Crabs are one of the favorite foods of sea otters. Each individual sea otter specializes in 2-3 types of food that they prefer to eat, and their preferences usually come from their mother! Researchers at the Elkhorn Slough have recently discovered that sea otters serve an important function in their ecosystem by keeping the crab population in check. The crab population is so abundant in the Elkhorn Slough that the mud banks were collapsing due to all the crab holes. Further, the crabs feed on sea bugs/slugs that keep the algae in check, and if there are too many crabs, then they eat all the slugs. With the crab population under control such that the slugs can eat the excess algae, the eelgrass has become greener and more healthy. Healthy seagrass is important for the planet, as it soaks up carbon dioxide (a major contributor to global warming) and provides a natural habitat for fish nurseries. This happy sea otter is doing her part for the ecosystem by feasting on crabs!
Technical Details: Canon 7D, Canon 500L + 1.4x, ISO 400, f 6.3, 1/1600 sec.
This humpback whale mom (right) and calf (left) performed a synchronized breach in the Monterey Bay last summer. Why the mom and calf pair sometimes breach together, or how they communicate to arrange to do so, is a mystery. I am always eager to photograph the elusive breaching behavior of whales and the boat captain said that he has observed humpbacks breaching more in the afternoons. I’ve heard from another boat captain that the whales breach more as the wind picks up and the water gets choppy, which is also typically in the afternoons, but choppy water/wind also causes the boat to rock from side to side, making whale photography more challenging.
Technical Details: Canon 7D, Canon 100-400L
Common dolphins (delphinis) are not seen in the Monterey Bay too often, but last summer (July 2014) they were present as anchovy bait balls were near the shore and the Monterey Bay had warmer currents. The dolphins, like the humpback whales and sea lions, were enjoying feasting on anchovies. These dolphins were moving extremely quickly but surfaced to breathe at the same time, creating a cool photo opportunity.
Technical Details: Canon 7D, Canon 100-400L
This sea otter is eating a green-colored crab. Sea otters learn from their mothers how to eat crabs without getting pinched by first pulling off and eating the legs. Sea otters must eat up to 25% of their body weight each day, which is a lot of seafood since the average sea otter weighs 40-60 pounds. This sea otter brought up two crabs at once for her crab feast. Crabs are one of the favorite foods of sea otters and it turns out that sea otters keep the crab population in check, which is good for the environment too. Studies have found that the crab population is so abundant in the Elkhorn Slough that the mud banks were collapsing due to all the crab holes. As a keystone species, sea otters are helping to keep other species populations in check.
This sea otter was photographed from a boat on the Elkhorn Slough in Moss Landing, California. Sea otters must eat up to a quarter of their weight every day, such that they spend a lot of time resting between meals to conserve energy. The afternoon light on this sea otter’s face and the very blue water make this photo more interesting.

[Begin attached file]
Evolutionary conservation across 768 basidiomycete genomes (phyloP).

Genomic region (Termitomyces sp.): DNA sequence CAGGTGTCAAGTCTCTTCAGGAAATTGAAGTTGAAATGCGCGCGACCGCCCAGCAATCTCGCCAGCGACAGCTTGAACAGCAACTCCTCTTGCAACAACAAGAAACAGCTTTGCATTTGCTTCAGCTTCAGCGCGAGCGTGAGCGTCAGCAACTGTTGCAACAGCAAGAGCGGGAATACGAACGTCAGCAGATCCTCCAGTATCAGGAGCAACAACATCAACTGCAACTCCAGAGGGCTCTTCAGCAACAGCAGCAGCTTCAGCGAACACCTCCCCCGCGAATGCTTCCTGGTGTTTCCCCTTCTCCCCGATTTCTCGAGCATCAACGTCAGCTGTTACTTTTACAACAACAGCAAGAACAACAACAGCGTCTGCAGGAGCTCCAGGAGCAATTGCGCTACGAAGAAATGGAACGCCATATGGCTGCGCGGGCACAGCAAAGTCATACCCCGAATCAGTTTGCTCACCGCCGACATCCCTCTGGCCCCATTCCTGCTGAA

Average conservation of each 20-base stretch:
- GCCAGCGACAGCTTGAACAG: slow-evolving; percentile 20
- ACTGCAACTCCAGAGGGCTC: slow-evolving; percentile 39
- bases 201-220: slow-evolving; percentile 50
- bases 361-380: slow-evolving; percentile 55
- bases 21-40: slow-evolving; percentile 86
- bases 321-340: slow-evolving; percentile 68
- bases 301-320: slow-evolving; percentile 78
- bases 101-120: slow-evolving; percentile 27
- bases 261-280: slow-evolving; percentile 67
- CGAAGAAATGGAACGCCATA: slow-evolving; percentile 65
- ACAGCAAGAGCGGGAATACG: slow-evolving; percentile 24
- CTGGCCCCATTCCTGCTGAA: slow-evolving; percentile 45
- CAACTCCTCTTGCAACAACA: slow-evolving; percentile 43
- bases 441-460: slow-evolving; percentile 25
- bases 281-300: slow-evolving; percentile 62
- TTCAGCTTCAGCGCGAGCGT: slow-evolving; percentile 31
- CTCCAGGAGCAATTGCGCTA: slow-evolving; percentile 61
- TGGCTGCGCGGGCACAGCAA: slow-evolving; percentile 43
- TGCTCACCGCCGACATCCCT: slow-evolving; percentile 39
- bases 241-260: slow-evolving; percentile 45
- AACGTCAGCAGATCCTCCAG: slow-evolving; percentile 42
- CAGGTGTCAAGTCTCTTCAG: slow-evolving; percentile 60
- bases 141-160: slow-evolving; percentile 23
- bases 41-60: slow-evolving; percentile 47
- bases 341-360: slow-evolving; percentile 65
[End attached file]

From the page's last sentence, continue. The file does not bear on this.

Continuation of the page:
Technical details: Canon 7D, Canon 100-400L, ISO 400, f 6.3, 1/1250 sec.
Allen’s Hummingbird Landing Sequence
An Allen’s hummingbird lands on a perch in the UCSC Arboretum in early spring. Allen’s hummingbirds migrate from southern California and Mexico each spring.
Technical details: Canon 7D, Canon 500 + 1.4x (700mm), Gitzo tripod with wimberly
An Allen’s hummingbird rests atop a plant, surveying the area. Each spring, in February and early March, Allen’s hummingbirds migrate into our area from southern California and Mexico, where they proceed to compete for territories. This photograph was taken in the UCSC Arboretum in early March. This hummingbird would alternate between feeding, resting, and chasing other hummingbirds from his territory. The blurred green background was achieved by arranging the shot by having a group of green trees directly in the background, such that by using a wide aperture, the trees were blurred achieving the soft, green color.
Technical Details: Canon 7D, Canon 500 + 1.4x (700mm), Gitzo tripod with wimberly
Baby Hummingbirds in Nest
This hummingbird nest was concealed within some bushes. The female hummingbird builds the nest by sitting in the middle as she builds the rim around her. She uses spider webs to hold the nesting material together, and then she uses lichens and mosses on the outside to help conceal the nest. Supposedly the nest takes her about a week to build. It is very small – only about an inch tall.
Anna’s hummingbirds lay two eggs at a time and can have 2-3 broods per year. The female does all the work raising the young, as the males do not help with nesting. The incubation period is 16 days and then the nesting period is an additional 20 days. It appears that these two baby Anna’s hummingbirds will be ready to fledge soon, as they are getting big and the nest is looking a bit crowded.
Sunset at Rocky Beach in Garrapata
Waves crash on Rocky Beach in Garrapata State Park, California, at sunset. Located just south of Carmel, and at the gateway to Big Sur, Garrapata offers 2-miles of coastal hiking, peak hikes, and a rocky beach. Garrapata State Park is a beautiful place to hike, photograph, and watch the sun set over the Pacific Ocean.
Little Sur River, Big Sur, CA
The Little Sur River flows through the Ventana wilderness and into the Pacific Ocean. According to the California Department of Fish and Wildlife, the Little Sur River is one of the best streams in the U.S. for Steelhead, which is a type of rainbow trout that spawns in freshwater rivers after living in the ocean for a few years. This scenic view of the Little Sur River can be seen from Highway 1 in Big Sur, CA.